With a newly acquired momentum and an extra man, Spurs surged into the ascendancy again. A ball from the Spurs' backline was skimmed towards Arsenal's corner flag and Per Mertesacker set off in pursuit. Deli Alli, his physicality having been troublesome throughout, appeared out of his slipstream and reached it first, imaginatively back-heeling the ball to keep it in play. Harry Kane collected and, ignoring the passing options that rushed upfield to greet him, lashed a superlative curling effort inside the far post from the most acute of angles. The masked striker wheeled into the opposite corner to a rapturous reception from his teammates. A weary Arsene Wenger placed his face deep into his hands on the away bench. It seemed like a tale all too familiar to the manager was unfolding in the Lane.

Arsenal's title challenge was teetering on the brink. Alexis Sanchez assumed responsibility for his depleted sides tilt at their leaders, but had his initial efforts snuffed out by a resolute Spurs' defence. Rain started to stream from the heavens as the game passed the seventieth minute. Kane had a chance to bury his side's rivals shortly thereafter, swivelling in the box and earning himself a yard of space, but his shot drew just wide of the post. Olivier Giroud emerged from the bench to join Welbeck in the Arsenal front line, with Sanchez joining from the left to form an attacking three as and when he could. Almost immediately after this shift, Spurs' most valuable of leads was extinguished. A rapid counter saw Sanchez slipped into space for the first time and his slightly scuffed shot skimmed and bobbled into the left-hand corner, it's bounce taking it just out of the range where Lloris could have landed a useful blow on it.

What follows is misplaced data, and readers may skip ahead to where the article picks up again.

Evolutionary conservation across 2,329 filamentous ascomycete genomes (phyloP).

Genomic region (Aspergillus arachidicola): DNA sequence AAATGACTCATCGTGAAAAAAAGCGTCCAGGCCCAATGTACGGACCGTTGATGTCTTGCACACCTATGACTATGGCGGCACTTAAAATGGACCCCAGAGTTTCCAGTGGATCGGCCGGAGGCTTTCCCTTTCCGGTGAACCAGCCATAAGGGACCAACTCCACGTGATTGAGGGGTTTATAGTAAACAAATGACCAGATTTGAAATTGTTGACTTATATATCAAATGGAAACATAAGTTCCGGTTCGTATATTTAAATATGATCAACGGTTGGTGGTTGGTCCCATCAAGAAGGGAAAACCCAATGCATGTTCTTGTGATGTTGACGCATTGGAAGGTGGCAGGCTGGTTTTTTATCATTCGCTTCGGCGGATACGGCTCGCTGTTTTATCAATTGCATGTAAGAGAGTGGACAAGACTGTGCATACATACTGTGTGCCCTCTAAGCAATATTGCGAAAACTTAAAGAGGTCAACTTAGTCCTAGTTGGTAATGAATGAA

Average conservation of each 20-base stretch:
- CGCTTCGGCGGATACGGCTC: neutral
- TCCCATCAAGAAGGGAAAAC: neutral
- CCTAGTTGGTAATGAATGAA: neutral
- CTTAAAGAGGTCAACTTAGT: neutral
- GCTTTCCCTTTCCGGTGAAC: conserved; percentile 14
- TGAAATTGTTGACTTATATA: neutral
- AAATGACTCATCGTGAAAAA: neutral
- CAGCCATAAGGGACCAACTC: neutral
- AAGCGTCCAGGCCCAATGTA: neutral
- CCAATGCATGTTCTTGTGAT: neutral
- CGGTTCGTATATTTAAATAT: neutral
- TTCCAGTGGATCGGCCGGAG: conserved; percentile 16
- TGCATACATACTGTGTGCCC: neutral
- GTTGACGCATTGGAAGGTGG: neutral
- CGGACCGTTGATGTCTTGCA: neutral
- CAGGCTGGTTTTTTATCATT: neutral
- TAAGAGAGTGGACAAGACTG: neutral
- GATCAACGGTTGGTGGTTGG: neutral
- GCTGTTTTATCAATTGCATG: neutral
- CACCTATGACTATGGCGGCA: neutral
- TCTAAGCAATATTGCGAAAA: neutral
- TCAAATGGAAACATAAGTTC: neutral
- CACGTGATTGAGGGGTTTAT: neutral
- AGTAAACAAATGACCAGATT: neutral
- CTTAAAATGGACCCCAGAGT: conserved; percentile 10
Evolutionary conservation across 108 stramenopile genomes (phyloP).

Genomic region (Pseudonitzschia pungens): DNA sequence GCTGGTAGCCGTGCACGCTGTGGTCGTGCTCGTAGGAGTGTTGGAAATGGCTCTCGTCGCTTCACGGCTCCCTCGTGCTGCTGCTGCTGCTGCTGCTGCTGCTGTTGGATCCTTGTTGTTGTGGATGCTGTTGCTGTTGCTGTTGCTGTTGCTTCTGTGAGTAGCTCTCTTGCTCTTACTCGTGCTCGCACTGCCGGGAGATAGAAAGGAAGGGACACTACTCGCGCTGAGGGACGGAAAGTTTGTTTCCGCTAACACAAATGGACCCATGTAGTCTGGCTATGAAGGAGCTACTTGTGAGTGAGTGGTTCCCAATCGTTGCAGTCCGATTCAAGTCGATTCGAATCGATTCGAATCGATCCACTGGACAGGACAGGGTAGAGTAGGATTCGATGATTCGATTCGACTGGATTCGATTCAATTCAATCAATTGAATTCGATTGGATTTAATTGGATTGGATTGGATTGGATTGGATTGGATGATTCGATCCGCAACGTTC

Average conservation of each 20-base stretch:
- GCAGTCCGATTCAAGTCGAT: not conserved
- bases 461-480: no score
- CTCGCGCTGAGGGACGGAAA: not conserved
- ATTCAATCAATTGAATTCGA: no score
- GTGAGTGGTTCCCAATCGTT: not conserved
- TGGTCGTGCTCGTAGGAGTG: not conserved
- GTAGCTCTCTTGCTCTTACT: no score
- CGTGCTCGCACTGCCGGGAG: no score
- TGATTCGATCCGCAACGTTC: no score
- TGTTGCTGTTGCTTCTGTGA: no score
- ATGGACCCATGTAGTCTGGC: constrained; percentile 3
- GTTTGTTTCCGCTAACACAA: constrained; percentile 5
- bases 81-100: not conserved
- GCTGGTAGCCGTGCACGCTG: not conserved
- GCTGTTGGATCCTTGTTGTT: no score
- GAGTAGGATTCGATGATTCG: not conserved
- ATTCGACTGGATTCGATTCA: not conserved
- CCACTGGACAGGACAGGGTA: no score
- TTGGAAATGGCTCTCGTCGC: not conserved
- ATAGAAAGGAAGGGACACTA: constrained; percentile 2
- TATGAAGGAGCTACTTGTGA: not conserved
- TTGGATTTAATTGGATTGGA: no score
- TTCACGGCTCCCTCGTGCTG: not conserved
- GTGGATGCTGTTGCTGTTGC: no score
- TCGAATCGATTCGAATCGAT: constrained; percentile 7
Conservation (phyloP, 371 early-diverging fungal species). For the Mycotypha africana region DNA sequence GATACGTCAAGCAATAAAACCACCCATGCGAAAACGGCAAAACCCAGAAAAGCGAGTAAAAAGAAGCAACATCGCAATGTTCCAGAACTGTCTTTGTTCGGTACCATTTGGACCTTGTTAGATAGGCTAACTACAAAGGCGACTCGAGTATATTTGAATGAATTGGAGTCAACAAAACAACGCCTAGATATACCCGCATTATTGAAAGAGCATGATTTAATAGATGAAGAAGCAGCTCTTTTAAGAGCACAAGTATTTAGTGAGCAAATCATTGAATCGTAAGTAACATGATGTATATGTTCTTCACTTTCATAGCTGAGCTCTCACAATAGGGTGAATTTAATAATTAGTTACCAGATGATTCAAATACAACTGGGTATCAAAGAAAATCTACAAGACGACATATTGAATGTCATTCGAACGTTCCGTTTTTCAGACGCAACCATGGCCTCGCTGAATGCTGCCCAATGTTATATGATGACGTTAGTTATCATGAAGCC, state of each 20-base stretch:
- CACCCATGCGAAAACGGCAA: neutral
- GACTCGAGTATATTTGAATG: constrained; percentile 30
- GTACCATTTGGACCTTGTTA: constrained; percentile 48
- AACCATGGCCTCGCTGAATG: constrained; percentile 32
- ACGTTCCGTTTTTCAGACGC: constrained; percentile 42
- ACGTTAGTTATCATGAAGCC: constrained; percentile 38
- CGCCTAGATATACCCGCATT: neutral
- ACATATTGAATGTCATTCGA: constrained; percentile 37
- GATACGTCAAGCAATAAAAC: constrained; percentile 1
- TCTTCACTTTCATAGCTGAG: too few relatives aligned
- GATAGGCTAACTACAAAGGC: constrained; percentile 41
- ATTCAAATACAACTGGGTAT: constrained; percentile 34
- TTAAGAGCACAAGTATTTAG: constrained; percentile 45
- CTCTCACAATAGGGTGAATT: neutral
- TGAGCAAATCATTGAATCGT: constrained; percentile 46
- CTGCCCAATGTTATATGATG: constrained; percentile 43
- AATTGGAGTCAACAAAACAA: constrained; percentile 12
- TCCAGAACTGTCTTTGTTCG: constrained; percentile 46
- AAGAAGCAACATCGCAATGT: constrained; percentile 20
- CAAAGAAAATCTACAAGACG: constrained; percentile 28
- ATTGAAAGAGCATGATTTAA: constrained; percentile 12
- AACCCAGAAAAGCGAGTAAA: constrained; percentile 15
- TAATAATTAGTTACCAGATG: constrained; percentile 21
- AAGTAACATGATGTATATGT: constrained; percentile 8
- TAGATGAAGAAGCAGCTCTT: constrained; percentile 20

In the game's closing scene both sides of the rivalry had chances to seize a victory. Eriksen had a shot palmed over and Sanchez saw a free-kick from range forced wide. Gabriel nervily sent a clearance looping onto the roof of his own net, and Aaron Ramsey saw his burst into the opposition area ended by a potentially game-saving lunge from Wimmer. In the end of a pulsating encounter in North London, the sides shared the spoils at 2-2. Spurs' will have been disappointed to fail to win from their commanding second half position, while Arsenal will perhaps be relieved to have come away with a face-saving point. Both sides title challenges splutter onward, with league leaders Leicester having an opportunity to stretch their advantage at the top yet further in their evening-time encounter with Watford.


David Irwin

21 year old student living in Dublin, Ireland. Liverpool fan from birth and Bohemians fan through geography.

Total articles: 5